Tuesday, July 31, 2018

Last Vantages Inside The Museum

Picking up where I left off yesterday, here are more of the display cases featuring First Nations creativity.

This colourful ceremonial attire is displayed prominently. Amanda Laroque, a Mi'kmaq woman from Quebec, has worn attire like this for formal powwow ceremonies, including at the Winter Olympics in Vancouver. This particular one of hers now resides here.

Other thematic areas are examined before things wrap up. That includes the perpetual Quebec question, with the occasional referendum on sovereignty (a movement that now seems past its day, as Quebec sovereignists are getting older and dying while there is no new blood coming into the movement from young people). In 1995 the sovereigntists came as close as they ever got in a narrow referendum with both sides urgently vying for the result they wanted. The displays about that period include two puppets depicting two key figures on opposing sides of the dispute. The first is the Parti Quebecois premier at the time, Jacques Parizeau, who infamously blasted "money and ethnic votes" for the defeat in a speech on referendum night, a night in which he was almost certainly completely hammered.

The other puppet depicts our Prime Minister at the time, Jean Chretien, who managed to rally enough support to stave off the separatist movement in the referendum.

"Keep calm, there are Francophones outside Quebec" is the wry remark on this recent t-shirt which does speak truth. Francophone communities can be found in each province and territory.

Contemporary issues are examined here, particularly in terms of race and religion, such as the question of whether or not a Sikh could wear a turban as a Mountie, or the story of Viola Desmond, an African-Canadian woman whose quiet defiance of a movie theatre's segregation rules preceded Rosa Parks by a decade. Her image is to be on new currency this year.

These Mounties on a display screen caught my eye.

Here we have a view looking out over the rooftop of St. Onuphrius, the church I showed you the other day.

Departing from the permanent galleries, I stopped first to take in this plaster cast. Chief Of The Undersea World is by the Haida artist Bill Reid, and resides one level above the main entrance. The bronze version of this one is at the Vancouver Aquarium.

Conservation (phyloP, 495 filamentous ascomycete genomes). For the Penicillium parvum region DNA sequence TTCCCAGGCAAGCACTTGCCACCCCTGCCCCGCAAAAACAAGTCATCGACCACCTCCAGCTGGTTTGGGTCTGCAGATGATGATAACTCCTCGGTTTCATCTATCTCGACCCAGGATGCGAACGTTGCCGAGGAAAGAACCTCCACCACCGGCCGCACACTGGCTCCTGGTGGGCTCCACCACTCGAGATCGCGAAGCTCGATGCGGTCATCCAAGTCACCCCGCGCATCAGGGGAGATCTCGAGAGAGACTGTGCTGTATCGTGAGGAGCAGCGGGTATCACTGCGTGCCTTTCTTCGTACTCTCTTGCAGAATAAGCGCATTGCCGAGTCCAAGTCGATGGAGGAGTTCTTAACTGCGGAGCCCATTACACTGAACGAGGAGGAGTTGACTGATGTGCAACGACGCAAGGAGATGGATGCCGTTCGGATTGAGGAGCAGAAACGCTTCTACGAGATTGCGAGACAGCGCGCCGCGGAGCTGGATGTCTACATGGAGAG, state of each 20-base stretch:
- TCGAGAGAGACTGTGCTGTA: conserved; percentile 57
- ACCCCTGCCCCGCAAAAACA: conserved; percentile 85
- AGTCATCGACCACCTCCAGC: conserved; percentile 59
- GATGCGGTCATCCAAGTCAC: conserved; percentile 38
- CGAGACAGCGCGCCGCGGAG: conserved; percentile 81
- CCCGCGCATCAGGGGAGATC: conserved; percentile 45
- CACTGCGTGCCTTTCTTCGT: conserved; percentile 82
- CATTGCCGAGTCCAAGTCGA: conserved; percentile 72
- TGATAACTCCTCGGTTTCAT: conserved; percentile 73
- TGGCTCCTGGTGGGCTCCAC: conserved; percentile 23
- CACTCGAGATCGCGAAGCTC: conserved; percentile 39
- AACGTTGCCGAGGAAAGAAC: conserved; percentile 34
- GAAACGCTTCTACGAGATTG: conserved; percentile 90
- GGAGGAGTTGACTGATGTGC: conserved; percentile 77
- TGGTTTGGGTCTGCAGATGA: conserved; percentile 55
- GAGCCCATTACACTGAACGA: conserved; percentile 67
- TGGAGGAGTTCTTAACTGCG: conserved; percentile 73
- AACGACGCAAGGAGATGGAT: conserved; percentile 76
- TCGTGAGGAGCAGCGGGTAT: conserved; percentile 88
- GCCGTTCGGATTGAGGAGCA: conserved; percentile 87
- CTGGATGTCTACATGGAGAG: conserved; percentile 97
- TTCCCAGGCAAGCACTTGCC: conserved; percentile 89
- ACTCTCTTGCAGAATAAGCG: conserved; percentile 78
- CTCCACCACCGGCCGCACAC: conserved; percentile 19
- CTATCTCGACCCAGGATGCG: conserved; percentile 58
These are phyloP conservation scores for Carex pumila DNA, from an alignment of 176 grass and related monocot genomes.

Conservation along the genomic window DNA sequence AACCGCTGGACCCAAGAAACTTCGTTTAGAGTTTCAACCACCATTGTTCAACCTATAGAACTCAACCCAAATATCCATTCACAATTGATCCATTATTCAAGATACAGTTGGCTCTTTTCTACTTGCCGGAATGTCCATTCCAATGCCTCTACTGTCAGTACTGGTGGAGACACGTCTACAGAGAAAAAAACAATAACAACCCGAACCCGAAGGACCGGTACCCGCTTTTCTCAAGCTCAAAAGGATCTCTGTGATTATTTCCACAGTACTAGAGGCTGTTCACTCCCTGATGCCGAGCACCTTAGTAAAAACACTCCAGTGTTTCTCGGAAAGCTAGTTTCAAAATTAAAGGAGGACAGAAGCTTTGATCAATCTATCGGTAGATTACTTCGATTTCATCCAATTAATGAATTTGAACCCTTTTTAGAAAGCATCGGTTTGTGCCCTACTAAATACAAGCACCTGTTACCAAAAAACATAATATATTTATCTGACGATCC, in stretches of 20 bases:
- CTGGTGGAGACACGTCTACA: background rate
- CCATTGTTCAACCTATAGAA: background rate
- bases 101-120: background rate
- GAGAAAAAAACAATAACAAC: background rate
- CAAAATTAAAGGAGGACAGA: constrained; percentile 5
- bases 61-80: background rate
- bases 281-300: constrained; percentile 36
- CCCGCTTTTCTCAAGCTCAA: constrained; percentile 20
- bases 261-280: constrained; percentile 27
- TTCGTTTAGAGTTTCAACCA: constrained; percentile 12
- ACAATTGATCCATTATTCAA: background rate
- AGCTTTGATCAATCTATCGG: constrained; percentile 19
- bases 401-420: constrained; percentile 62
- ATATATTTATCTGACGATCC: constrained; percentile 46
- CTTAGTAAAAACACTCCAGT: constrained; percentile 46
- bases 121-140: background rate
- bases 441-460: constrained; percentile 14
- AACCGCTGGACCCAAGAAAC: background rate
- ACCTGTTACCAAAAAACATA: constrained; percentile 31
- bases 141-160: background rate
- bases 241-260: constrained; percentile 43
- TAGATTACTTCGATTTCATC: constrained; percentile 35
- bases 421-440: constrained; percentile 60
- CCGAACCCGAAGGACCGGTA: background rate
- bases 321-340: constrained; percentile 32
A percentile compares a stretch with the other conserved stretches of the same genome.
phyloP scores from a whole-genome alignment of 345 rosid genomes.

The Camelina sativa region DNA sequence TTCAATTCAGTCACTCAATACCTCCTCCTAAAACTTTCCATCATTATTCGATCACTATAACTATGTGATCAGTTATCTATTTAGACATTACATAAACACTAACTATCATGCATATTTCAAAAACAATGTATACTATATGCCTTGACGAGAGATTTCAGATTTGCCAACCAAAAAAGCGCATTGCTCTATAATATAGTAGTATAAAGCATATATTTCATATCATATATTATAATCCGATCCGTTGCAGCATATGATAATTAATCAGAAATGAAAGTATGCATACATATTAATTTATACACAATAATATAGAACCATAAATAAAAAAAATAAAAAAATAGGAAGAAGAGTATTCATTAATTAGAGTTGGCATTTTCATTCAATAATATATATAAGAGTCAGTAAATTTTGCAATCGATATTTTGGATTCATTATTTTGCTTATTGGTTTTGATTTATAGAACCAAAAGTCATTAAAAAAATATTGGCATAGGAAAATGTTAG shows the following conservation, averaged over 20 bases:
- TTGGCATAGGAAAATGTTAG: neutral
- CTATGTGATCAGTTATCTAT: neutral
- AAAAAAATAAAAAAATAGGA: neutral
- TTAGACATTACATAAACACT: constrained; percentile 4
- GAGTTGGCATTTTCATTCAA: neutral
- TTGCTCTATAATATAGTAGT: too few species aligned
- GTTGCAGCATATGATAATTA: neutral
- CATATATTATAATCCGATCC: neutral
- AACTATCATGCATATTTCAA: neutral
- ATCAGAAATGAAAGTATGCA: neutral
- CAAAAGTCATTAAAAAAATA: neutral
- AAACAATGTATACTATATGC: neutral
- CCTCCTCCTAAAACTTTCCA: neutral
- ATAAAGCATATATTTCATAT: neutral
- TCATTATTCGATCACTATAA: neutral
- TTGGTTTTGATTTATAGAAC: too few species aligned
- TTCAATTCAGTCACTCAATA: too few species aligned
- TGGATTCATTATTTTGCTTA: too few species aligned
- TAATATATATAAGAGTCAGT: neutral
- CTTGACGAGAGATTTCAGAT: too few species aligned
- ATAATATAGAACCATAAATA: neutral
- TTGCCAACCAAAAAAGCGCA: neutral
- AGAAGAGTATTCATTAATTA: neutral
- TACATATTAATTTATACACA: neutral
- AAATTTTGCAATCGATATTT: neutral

I finish this tour of the Museum, as well as this Canada Day series, with one more view of the Grand Hall from above.


  1. I think the ceremonial attire is an interesting exhibit. The Grand Hall is big and with beautiful designs.

  2. Fabulous museum, love that amazing Grand Hall.

  3. ...last night I watched The Antique Roadshow, native artifacts sell for amazing amounts of money!

  4. Looks very interesting this museum and there are even things in French !

  5. Mi'kmaq attire is so lovely. Today's photos were my favorite in this series.


  6. This has been a fabulous tour around the museum William, I would definitely visit on the strength of it✨

  7. @Nancy: the redesign was done in the right way.

    @Sami: it is a spectacular space.

    @Tom: I can see that.

    @Francisco: thank you!

    @Gattina: yes, English and French are our official languages, though the French we have here will have evolved in different ways from the continental French.

    @Janis: thank you!

    @Grace: I've enjoyed showing it.

  8. Thank you for the wonderful series. I enjoyed it thoroughly. And I am also glad that the separatist movement failed in Quebec and Canada is one country. :-)

  9. Love that last photo and the Mi’kmaq dress!

  10. Hello, wonderful exhibit. I love the ceremonial attire and the whale sculpture. Have a happy day and week ahead!

  11. Let's hope the separatist movement is gone.

  12. gorgeous attire ... those colors so vibrant. awesome! ( ;

  13. Your exhibit photos are wonderful, full of history. I particularly enjoyed Amanda Laroque's traditional clothing. Gorgeous!

  14. You show some very interesting things about Canada. It's too bad more people don't get an opportunity to see this museum. There is always a separatist organization in the west... all of it from ignorance.